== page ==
8/ Outcome: [What’s the result of the protagonist’s struggle towards their goal?]

9/ Satisfying Conclusion: [How does the story wrap up in a satisfying manner for the reader?]”

// Prompt above – edit the bold text in brackets //

Prompt #2: Adapting existing theme, story idea, characters, and world

// Prompt below – edit the bold text in brackets //

“Given the genre of [Insert Genre Here] and the central story idea of [Insert Story Idea Here], let’s construct a vivid narrative within the immersive and intriguing setting of [Insert Setting Elements Here]. This narrative will center on the dynamic protagonist [Insert Protagonist Description and their Story Goal Here] and compelling antagonist [Insert Antagonist Description and their Story Goal Here]. Let’s also consider the roles of additional pivotal characters: [Insert other Character Descriptions Here]. The narrative is woven around the underlying theme of [Insert Theme Here].

For Act One, introduce the setting, protagonist, status quo, hint at the antagonist, and unveil other crucial characters. What is the primary conflict or problem that the protagonist must confront? How does it link to their overarching story goal and hint at the antagonist’s motives? Describe the significant, temperature-raising event or turning point propelled by the antagonistic force, which pushes the protagonist towards their goal and into Act Two.

In Act Two, explore the protagonist’s struggle with the repercussions of Act One, their navigation of new challenges, and their transformative personal growth. How does the formidable antagonist present further obstacles, escalating the tension and stakes? What unexpected allies, skills, and sources of courage does the protagonist gain along their journey? Detail the suspenseful sequence of events leading up to the story’s climax.

Finally, Act Three will unveil the climax of the protagonist’s journey and the resolution of their story goal. Describe how the antagonist’s role culminates in an epic confrontation or significant interaction with the protagonist that ties into the resolution. How do the characters’ journeys conclude, effectively tying up loose ends, but also leaving room for thought-provoking questions or sequels if necessary?

Please generate a detailed, tension-raising 3-act narrative structure based on these elements. Prioritize a slow and nuanced evolution of characters and a gradual building of the narrative arc, refraining from rushing the main plot. Let your story unfold like a suspenseful roller-coaster ride, filled with captivating twists and turns that make sense for this genre, theme and story details.”

// Prompt above – edit the bold text in brackets //

Prompt #3: Get plotting inspiration from your favorite stories

// Prompt below – edit the bold text in brackets //

“Analyze the plot and structure in one of my favorite narratives, [Insert your favorite story, film or novel]. Identify the specific elements that contribute to its compelling plot. Discuss how the author or screenwriter’s detailed plotting shapes a believable and engaging audience experience.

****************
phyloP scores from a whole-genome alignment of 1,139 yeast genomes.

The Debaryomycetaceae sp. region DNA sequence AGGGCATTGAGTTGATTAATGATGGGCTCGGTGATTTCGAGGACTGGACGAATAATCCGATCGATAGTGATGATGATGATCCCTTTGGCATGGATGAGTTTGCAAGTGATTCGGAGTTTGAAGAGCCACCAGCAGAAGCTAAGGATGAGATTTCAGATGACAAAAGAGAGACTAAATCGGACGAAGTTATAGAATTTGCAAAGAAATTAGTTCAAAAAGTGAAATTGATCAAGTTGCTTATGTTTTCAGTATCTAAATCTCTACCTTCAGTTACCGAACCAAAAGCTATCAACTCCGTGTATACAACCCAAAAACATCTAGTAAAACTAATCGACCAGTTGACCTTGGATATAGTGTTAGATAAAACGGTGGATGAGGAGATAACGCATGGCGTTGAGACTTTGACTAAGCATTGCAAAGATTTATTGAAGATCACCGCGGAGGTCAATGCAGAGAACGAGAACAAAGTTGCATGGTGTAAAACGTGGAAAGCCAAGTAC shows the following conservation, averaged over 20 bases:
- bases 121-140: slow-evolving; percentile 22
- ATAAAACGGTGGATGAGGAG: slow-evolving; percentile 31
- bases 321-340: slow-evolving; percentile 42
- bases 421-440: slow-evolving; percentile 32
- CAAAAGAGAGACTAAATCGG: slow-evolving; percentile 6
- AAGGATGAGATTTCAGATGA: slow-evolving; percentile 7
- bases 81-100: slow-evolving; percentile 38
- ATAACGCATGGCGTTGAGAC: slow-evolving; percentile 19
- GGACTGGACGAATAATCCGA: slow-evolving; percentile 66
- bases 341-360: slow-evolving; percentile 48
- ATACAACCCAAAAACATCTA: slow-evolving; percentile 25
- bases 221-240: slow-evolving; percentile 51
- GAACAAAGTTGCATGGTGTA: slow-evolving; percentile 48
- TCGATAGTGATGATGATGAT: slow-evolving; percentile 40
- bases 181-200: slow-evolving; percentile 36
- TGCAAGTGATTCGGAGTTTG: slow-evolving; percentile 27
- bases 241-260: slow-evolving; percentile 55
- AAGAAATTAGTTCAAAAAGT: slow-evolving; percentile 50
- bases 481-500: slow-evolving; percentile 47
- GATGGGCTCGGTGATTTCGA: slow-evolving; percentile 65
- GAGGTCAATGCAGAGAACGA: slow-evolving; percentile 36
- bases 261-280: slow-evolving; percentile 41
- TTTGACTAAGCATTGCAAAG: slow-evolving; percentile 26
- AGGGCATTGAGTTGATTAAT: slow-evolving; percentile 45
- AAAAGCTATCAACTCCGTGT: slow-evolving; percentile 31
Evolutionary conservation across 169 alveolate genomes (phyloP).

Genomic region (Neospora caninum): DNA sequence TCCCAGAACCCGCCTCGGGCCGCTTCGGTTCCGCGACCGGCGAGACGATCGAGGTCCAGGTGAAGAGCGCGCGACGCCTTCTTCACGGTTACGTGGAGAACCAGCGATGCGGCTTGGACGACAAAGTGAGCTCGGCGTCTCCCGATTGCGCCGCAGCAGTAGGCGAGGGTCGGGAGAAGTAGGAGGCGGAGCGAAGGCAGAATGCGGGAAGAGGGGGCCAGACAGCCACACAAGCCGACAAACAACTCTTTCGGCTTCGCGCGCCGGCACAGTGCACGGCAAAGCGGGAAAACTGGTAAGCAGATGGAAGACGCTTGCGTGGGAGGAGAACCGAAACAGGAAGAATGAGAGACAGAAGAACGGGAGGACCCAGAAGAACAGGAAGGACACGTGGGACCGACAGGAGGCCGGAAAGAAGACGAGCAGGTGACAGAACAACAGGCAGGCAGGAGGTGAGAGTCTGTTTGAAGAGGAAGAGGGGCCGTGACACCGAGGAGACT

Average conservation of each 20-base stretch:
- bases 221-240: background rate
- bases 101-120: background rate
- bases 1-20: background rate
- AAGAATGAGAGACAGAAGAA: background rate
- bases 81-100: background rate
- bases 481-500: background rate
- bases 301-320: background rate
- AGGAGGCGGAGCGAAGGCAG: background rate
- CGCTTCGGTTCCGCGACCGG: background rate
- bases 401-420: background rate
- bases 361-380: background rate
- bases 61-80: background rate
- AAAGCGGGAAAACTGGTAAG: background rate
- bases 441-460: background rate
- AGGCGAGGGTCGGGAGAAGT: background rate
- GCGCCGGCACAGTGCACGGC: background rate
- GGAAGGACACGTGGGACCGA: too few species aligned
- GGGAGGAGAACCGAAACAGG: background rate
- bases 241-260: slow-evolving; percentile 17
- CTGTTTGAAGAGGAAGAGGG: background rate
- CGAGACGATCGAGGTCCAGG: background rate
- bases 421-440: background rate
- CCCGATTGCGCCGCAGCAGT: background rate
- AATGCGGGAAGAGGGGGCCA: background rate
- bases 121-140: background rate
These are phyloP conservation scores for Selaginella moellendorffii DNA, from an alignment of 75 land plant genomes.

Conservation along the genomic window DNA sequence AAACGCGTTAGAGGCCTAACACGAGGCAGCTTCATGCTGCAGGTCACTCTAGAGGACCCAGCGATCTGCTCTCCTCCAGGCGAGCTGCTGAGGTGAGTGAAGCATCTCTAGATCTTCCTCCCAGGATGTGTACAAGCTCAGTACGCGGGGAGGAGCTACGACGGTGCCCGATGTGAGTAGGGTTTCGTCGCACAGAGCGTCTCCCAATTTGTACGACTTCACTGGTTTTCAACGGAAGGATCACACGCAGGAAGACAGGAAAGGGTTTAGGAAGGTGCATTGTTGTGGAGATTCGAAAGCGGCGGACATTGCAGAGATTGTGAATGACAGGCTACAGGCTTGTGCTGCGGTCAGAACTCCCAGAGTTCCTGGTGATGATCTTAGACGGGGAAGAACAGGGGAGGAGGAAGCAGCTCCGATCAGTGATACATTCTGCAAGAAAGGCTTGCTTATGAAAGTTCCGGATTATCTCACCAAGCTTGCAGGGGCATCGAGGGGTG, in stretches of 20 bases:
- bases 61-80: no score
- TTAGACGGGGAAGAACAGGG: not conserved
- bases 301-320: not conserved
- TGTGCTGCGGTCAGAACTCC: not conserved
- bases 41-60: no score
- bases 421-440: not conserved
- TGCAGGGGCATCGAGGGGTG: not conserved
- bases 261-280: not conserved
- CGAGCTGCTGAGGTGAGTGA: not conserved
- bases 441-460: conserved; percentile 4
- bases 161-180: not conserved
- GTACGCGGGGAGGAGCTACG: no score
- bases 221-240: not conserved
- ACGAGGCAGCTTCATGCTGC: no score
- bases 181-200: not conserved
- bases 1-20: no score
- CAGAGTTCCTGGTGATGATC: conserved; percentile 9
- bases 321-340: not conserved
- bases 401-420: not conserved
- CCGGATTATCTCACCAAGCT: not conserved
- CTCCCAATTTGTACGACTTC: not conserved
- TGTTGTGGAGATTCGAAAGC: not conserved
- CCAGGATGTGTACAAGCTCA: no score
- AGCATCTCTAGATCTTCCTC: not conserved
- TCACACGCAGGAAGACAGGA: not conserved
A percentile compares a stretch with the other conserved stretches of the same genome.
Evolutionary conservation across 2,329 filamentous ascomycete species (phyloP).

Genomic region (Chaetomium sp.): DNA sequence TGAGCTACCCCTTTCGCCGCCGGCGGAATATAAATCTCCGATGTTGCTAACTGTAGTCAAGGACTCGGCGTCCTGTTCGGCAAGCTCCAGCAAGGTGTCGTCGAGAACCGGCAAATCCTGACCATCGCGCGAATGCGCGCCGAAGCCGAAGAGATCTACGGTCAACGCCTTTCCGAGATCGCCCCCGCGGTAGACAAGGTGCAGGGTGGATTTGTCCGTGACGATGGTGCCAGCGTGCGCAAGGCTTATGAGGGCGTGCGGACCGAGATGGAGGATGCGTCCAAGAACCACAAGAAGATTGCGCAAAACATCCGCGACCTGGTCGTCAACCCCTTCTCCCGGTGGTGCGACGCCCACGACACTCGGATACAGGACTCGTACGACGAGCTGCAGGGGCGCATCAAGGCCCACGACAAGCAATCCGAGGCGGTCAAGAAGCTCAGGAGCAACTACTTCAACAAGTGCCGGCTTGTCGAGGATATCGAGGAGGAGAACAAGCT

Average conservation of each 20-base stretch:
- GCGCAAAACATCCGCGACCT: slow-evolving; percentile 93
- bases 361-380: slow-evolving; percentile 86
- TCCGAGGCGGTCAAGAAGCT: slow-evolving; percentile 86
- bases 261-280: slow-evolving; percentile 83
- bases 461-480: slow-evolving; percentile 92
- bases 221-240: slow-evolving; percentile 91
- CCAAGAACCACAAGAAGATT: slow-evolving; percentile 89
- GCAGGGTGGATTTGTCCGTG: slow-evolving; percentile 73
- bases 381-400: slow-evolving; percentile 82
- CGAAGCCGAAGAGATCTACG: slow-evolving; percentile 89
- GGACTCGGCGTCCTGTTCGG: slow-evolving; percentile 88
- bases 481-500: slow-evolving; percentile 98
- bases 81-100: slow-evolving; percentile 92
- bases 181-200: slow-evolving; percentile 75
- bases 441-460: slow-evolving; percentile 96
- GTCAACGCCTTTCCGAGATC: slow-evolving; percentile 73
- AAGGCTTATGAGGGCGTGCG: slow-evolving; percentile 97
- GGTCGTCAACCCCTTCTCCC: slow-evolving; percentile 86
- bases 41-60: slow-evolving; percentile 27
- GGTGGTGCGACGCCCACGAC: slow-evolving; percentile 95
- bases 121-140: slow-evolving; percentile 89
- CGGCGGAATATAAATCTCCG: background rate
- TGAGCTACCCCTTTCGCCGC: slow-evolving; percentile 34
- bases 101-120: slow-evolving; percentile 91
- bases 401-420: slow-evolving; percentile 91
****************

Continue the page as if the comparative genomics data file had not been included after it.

What strategies did the storyteller use to unfold the plot within the three-act structure? How do these plotting choices influence the story’s characters, theme, setting, and overall impact? How do these elements affect the audience’s engagement and perception of the narrative?

Finally, reflect on how these insights could be applied to craft a compelling plot in my own writing using the Three Act Structure:

1/ Act 1: Setup – [Discuss how characters are introduced, the world established, and the main conflict set up in the story.]

2/ Act 2: Confrontation – [Discuss the challenges characters face, how the conflict escalates using the antagonist, and how characters are affected.]

3/ Act 3: Resolution – [Discuss the climax, how the conflict is resolved between the protagonist and antagonist, and the characters’ final states.]”

// Prompt above – edit the bold text in brackets //

Bonus Strategies for Effective Plotting

Plotting a story is a delicate balancing act.

Here are additional strategies to ensure your plot effectively engages your audience:

1/ Cause and Effect:

A compelling story often uses cause and effect to reinforce continuity and keep the audience engaged.

  • For example, in “Harry Potter and the Sorcerer’s Stone,” Hagrid’s revelation about Harry’s wizardry (cause in Act 1) catapults Harry into a magical world, setting the stage for all subsequent events (effect in Act 2).

2/ Rising Stakes:

As your story progresses, the stakes should continually rise, keeping readers invested.

  • In “The Matrix,” Neo discovers that he’s been living in a simulated reality (Act 1), decides to fight against the machines controlling it (Act 2), and finally confronts Agent Smith and challenges the machines (Act 3).
  • With each act, the stakes escalate and the tension rises.

3/ Character Arcs:

Align your plot with the growth and transformation of your characters. Their decisions should drive the plot and the plot should influence their development.

  • “The Lord of the Rings: The Return of the King,” the final book and movie in the trilogy, showcases the culmination of Frodo’s character arc.
  • Frodo is now a seasoned ring-bearer (Act 1), grapples with Gollum’s treachery and his own faltering resolve (Act 2), and finally destroys the ring at a high personal cost (Act 3).
  • The growth of Frodo’s character across the trilogy reaches its peak in this final installment, with his journey reflecting the story’s escalating tension and climax.

4/ Plot Twists:

Keep your story unpredictable and intriguing by introducing unexpected turns of events.

  • “Gone Girl” is a masterclass in plot twists.
  • From Amy’s disappearance and the subsequent suspicion towards Nick (Act 1), the revelation that Amy is alive and framing Nick (Act 2), to Amy’s return and the shocking conclusion of their toxic relationship (Act 3), the story continually upends reader expectations.

5/ Combining Strategies:

“The Hunger Games” is an excellent example of combining all these strategies.

  • Katniss’s decision to volunteer for her sister (cause in Act 1) leads her into the deadly Hunger Games (effect in Act 2).
  • The stakes rise as she faces other tributes and the oppressive system of the Capitol.
  • Her character arc from a resourceful girl to a symbol of rebellion is perfectly aligned with the plot.
  • And the plot twist of both her and Peeta surviving the games keeps the readers on their toes.

Final Thoughts on Plotting Your Story

Think of your plot as the backbone of your story.

It helps your characters become real and your world come alive.

By understanding the three-act structure, learning plot mechanics, utilizing ChatGPT prompts, and studying popular stories, you can craft complex narratives that people love.

That’s it for this Saturday.

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See ya next week!

— Dave